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Knowledge Management, Operational Research, Project Management

Organisational intuition and project planning

I attended a really interesting presentation by Michelle Morris at the OR Conference yesterday.  Michelle is a senior lecturer at Manchester Municipal University Business School and spoke about some of the people and organisational factors that can impact on project planning.  It’s a subject I’ve blogged about before; for example when discussing the role of a Project Management Office and the way that some organisations make project management so inaccessible for their people.

One of Michelle’s early points was that although we tend to describe projects as being “unique” in that they are set up to deliver something that an organisation hasn’t done before, there is a second dimension to “uniqueness”: peopleUnderstanding the human element is therefore key to effective project planning.  Most project managers these days would interpret that as meaning “Stakeholder Management”.

The “human element” covers a range of factors:

          Organisational knowledge (politics, agendas, needs, culture, mission, goals)

          Lessons learnt (outcomes of previous projects: positive and negative)

          Intuition and perception (individuals’ experiences, gossip, personalities and prejudices)

It’s possible to build an understanding of this range of factors and this is what Michelle described as Organisation Intuition.  Such intuition, related to a specific business, industry or sector has an important role to play in project planning.  It can help identify:

          Cultural bottlenecks (what works or doesn’t in this culture?)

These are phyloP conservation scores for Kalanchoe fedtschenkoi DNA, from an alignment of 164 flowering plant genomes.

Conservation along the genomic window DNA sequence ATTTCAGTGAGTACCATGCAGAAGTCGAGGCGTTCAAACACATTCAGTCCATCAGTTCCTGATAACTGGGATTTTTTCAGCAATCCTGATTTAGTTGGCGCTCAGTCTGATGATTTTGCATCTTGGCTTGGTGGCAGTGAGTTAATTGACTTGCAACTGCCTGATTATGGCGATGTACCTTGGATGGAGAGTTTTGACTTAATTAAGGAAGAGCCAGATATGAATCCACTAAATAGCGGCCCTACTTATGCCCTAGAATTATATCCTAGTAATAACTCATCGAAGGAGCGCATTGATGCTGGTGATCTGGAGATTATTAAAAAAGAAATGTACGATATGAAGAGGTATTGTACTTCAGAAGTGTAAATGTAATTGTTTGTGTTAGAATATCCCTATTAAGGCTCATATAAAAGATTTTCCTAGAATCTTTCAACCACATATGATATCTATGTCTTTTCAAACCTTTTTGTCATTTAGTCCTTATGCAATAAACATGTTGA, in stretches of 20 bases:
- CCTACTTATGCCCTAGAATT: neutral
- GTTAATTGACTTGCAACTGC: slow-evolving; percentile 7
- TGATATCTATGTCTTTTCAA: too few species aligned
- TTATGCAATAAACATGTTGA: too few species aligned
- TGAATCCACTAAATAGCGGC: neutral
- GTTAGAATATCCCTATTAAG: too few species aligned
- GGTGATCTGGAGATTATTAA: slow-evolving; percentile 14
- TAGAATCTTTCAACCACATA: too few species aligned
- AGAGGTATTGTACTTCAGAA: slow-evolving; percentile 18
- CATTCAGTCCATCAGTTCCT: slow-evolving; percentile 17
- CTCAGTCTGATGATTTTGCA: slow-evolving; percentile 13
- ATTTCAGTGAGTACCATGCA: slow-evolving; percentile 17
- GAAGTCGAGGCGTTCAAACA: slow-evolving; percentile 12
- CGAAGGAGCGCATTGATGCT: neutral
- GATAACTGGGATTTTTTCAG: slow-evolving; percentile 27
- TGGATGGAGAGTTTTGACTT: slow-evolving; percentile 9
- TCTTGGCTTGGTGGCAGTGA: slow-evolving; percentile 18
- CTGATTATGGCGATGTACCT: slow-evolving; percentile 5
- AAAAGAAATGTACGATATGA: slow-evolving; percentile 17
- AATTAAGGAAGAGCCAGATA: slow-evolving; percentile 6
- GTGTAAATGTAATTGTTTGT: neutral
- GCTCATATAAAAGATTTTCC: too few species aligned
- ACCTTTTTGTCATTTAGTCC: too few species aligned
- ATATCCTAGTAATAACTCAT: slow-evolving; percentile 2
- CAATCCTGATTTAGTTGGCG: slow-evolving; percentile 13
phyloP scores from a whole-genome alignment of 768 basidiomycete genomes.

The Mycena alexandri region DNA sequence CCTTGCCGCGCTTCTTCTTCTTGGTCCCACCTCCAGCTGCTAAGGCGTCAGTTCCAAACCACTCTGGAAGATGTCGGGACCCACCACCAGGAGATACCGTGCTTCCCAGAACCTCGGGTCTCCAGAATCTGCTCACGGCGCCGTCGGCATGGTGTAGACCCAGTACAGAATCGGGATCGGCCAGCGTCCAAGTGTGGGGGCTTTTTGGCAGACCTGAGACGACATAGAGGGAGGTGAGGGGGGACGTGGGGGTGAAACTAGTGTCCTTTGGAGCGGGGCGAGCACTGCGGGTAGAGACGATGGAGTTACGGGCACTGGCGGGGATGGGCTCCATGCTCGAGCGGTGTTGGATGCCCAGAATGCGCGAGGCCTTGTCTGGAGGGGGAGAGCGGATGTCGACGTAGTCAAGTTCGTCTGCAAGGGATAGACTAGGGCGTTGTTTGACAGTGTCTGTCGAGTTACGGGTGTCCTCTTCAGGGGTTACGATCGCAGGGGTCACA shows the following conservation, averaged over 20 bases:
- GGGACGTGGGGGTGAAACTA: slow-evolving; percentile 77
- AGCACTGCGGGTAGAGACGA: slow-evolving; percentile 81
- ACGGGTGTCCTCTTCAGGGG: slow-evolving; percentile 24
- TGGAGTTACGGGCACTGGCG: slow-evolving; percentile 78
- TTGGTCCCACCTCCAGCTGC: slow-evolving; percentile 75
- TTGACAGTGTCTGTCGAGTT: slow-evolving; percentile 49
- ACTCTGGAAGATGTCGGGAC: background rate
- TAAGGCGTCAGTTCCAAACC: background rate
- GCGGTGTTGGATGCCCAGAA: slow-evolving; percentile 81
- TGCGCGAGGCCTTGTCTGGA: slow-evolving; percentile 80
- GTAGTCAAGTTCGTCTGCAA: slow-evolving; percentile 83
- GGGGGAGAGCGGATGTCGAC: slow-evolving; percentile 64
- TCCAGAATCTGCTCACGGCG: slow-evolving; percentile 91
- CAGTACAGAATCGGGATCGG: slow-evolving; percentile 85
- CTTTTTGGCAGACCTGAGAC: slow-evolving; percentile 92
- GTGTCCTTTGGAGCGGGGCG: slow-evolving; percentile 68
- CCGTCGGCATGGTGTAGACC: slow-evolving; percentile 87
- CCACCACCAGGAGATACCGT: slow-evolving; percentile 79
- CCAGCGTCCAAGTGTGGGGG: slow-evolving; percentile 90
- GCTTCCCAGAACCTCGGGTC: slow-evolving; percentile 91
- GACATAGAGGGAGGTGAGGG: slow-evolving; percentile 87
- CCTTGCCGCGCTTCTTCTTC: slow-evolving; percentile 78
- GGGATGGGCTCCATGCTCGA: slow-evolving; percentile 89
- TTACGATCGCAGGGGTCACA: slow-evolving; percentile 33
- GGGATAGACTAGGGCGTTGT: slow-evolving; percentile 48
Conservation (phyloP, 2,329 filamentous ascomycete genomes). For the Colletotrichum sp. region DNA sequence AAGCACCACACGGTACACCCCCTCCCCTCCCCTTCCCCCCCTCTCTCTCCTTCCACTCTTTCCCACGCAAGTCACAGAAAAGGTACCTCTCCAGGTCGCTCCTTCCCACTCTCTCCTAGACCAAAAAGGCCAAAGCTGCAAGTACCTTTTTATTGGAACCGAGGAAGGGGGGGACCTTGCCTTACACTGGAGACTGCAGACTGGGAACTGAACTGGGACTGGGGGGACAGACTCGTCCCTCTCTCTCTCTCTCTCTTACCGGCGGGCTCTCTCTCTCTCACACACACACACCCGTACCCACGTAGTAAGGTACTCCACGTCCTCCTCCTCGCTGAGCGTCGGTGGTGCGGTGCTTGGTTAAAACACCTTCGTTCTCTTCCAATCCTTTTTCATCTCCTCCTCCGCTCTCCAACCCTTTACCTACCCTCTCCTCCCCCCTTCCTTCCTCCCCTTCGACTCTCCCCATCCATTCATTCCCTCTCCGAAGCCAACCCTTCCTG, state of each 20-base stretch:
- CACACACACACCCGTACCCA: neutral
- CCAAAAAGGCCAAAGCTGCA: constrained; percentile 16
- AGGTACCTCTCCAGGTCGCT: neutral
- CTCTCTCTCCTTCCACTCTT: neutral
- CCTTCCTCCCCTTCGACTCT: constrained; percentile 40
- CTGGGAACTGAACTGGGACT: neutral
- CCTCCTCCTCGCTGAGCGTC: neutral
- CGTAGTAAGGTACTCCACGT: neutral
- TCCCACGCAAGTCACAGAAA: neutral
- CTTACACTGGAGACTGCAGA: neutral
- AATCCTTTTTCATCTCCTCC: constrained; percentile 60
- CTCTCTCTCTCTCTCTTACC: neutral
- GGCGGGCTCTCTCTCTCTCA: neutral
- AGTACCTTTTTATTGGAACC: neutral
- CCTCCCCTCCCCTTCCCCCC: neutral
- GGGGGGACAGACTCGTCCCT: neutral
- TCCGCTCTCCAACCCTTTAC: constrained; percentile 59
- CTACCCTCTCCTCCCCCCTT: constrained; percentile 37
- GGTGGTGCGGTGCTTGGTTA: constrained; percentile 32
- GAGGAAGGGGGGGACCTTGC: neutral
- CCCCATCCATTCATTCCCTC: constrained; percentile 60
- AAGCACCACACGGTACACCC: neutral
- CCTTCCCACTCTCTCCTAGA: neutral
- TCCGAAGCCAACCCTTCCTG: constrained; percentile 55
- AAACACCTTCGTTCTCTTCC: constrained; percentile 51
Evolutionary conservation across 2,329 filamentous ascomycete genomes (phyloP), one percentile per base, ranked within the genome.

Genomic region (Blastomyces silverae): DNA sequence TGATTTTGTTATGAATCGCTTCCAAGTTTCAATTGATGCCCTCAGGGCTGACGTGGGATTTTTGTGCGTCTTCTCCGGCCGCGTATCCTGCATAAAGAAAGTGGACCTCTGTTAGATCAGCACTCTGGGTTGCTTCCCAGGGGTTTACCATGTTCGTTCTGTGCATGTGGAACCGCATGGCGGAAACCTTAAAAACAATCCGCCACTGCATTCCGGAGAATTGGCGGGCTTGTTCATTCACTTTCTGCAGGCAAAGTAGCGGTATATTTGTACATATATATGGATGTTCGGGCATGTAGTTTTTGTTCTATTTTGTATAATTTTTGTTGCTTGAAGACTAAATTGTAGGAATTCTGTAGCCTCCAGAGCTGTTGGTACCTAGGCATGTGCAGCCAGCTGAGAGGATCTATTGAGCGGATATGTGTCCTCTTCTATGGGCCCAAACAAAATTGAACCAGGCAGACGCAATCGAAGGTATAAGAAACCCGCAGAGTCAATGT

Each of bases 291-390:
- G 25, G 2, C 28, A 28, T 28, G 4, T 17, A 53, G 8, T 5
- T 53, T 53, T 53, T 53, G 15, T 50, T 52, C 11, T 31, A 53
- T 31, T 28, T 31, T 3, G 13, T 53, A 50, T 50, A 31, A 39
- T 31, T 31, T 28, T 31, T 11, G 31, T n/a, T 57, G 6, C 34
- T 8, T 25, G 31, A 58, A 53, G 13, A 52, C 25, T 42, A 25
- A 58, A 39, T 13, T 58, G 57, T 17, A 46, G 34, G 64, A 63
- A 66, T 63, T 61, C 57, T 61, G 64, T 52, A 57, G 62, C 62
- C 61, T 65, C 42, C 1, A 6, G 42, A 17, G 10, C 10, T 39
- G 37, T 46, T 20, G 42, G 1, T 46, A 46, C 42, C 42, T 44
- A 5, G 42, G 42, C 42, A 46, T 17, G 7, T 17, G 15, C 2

Conflicting interests

          Sources of passive or active resistance

          Issues of trust

          Variations in internal perceptions (e.g. between different Functions – back office vs. front office)

There is a case to be made for capturing organisation intuition as a resource that can be used to aid planning of future projects.  Interestingly, from my point of view, this aligns closely with some of my previous writing on Knowledge Management.  Specifically, it raises the issue of tacit vs. explicit knowledge and the extent to which “knowledge” can be captured at all.

A key message from this presentation is that if an organisation can capture and store such organisational intuition, it should be made available for future projects to improve planning and improve the chances of projects succeeding in a particular organisational context.  I completely agree with the view that organisation intuition is critical in planning (and managing) projects, but I’ve yet to find a really good example of an organisation finding a good way to capture, store and use it.

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